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OSHA requirements are set by statute, standards and regulations. Our interpretation letters explain these requirements and how they apply to particular circumstances, but they cannot create additional employer obligations. This letter constitutes OSHA's interpretation of the requirements discussed. Note that our enforcement guidance may be affected by changes to OSHA rules. Also, from time to time we update our guidance in response to new information. To keep apprised of such developments, you can consult OSHA's website at https://www.osha.gov.
December 14, 2015
Mr. Joe McCarthy
Dell Tech Laboratories
100 Collip Circle, Suite 220
London Ontario, Canada
Dear Mr. McCarthy:
Thank you for your March 25, 2015, letter to the Occupational Safety and Health Administration's (OSHA) Directorate of Enforcement Programs. Your question concerns flammable liquid and solid classifications under the Hazard Communication standard (HCS 2012), 29 CFR 1910.1200. This letter constitutes OSHA's interpretation only of the requirements herein, and may not be applicable to any questions not delineated within your original correspondence. Your paraphrased questions and our responses are below.
Background: Dell Tech Laboratories produces a towelette impregnated with a flammable liquid but there is no free flowing liquid in the container; the substrate of the towelette is not flammable.
Question 1: Should the impregnated towelette be classified and labeled as a flammable liquid or as a flammable solid under HCS 2012?
Response: The HCS places responsibility for hazard classification on the manufacturer or importer of the chemical. 29 CFR 1910.1200(b)(1), (d)(1). OSHA does not perform hazard classifications for manufacturers, since it is the manufacturer that is most familiar with a product's composition, the normal conditions of use (e.g., packaging, shipping, cutting, burning, heating, or any other processing), and the potential downstream exposures. OSHA also does not require testing. 1910.1200(d)(2). It is up to the manufacturer or importer to determine how best to use the relevant data and information to ascertain the hazard(s) associated with a chemical, and then to compare the information to the classification criteria to determine the appropriate hazard statement(s).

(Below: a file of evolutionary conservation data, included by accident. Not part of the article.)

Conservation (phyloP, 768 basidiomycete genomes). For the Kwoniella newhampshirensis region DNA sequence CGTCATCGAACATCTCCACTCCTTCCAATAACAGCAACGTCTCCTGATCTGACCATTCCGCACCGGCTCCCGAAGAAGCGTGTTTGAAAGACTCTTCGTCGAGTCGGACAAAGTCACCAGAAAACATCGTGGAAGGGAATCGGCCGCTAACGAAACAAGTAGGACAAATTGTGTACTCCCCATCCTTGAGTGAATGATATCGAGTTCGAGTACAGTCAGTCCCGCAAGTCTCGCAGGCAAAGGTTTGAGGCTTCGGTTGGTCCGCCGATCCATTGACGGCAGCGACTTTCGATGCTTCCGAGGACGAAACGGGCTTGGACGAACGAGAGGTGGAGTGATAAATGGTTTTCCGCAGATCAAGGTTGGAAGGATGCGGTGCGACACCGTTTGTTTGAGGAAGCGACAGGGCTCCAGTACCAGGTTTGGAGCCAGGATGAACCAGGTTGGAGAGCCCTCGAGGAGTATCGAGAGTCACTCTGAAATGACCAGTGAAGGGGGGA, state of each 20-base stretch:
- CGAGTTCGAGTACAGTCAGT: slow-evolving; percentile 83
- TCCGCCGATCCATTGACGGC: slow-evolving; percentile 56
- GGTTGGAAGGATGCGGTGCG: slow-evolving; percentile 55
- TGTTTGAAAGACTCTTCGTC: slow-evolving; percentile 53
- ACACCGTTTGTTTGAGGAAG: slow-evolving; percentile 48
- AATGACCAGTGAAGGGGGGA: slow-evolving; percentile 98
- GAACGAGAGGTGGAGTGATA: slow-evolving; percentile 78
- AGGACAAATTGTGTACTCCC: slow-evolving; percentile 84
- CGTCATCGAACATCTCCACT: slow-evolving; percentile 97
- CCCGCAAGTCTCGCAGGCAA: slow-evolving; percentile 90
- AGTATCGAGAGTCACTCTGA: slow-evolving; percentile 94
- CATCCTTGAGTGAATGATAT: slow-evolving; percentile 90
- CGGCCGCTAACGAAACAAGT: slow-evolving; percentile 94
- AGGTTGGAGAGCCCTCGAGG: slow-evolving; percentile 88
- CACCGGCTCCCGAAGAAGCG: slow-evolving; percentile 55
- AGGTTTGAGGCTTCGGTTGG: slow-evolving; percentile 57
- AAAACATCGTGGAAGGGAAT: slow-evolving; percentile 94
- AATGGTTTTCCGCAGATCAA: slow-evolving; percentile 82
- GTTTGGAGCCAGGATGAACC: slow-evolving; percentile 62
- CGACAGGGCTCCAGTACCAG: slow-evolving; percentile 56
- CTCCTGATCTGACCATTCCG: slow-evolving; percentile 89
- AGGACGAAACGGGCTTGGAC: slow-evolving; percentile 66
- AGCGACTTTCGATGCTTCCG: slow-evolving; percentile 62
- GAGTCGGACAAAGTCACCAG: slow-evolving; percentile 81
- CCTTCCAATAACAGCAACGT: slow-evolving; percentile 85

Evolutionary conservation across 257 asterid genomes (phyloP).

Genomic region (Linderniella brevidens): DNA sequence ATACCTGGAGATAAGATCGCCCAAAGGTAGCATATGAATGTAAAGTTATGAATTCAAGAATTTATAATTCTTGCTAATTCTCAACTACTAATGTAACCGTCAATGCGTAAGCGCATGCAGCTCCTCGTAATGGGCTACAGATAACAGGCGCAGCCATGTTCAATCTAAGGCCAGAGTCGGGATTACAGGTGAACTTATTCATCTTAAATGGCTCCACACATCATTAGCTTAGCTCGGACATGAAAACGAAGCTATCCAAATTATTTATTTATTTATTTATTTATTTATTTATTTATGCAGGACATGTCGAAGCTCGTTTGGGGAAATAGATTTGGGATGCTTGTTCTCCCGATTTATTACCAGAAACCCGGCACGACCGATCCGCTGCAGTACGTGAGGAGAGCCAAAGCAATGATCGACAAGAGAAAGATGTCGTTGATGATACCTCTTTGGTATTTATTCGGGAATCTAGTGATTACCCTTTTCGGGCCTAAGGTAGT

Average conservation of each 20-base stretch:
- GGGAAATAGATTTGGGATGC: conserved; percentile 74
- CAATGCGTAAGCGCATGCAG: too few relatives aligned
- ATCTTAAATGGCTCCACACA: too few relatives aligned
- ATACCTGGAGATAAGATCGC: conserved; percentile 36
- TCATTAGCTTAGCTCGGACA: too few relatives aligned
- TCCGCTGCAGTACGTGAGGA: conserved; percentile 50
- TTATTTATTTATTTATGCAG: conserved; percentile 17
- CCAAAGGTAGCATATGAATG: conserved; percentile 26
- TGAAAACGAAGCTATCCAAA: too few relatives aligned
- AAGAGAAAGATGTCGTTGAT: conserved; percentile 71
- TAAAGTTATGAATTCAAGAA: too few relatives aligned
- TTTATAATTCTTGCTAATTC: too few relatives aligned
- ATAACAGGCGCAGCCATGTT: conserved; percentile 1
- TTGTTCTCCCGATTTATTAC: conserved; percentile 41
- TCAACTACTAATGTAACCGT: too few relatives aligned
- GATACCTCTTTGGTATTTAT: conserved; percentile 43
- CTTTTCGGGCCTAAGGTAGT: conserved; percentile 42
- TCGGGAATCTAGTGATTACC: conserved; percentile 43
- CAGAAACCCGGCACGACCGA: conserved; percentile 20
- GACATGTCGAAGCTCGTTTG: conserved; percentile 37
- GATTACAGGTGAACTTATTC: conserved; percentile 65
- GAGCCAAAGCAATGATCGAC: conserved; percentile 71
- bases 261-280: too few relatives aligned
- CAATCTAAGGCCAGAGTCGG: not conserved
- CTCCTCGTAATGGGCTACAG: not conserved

The HCS 2012 classifies a liquid as flammable if it has a flash point of not more than 93° C (199.4° F). See Appendix B of 29 CFR 1910.1200, Physical Criteria, Chapter B.6, Flammable liquid. The classification criteria for flammable liquids are listed in Chapter B.6.2, Classification Criteria. The HCS 2012 classifies a solid as flammable if it is a readily combustible solid, or which may cause or contribute to fire through friction. See Appendix B of 29 CFR 1910.1200, Physical Criteria, Chapter B.7, Flammable solids. The classification criteria for flammable solids are listed in Chapter B.7.2, Classification Criteria. Please also refer to the GHS, version 3, Chapters 2.6 and 2.7 for additional guidance on classifying flammable liquids and flammable solids, respectively. Following these criteria can help determine if your product is a flammable liquid, flammable solid, or both under HCS 2012.
Thank you for your interest in occupational safety and health. We hope you find this information helpful. OSHA's requirements are set by statute, standards, and regulations. Our letters of interpretation do not create new or additional requirements but rather explain these requirements and how they apply to particular circumstances. This letter constitutes OSHA's interpretation of the requirements discussed. From time to time, letters are affected when the Agency updates a standard, a legal decision impacts a standard, or changes in technology affect the interpretation. To assure that you are using the correct information and guidance, please consult OSHA's website at https://www.osha.gov. If you have further questions, please feel free to contact the Directorate of Enforcement Programs at (202) 693-2100.
Thomas Galassi, Director
Directorate of Enforcement Programs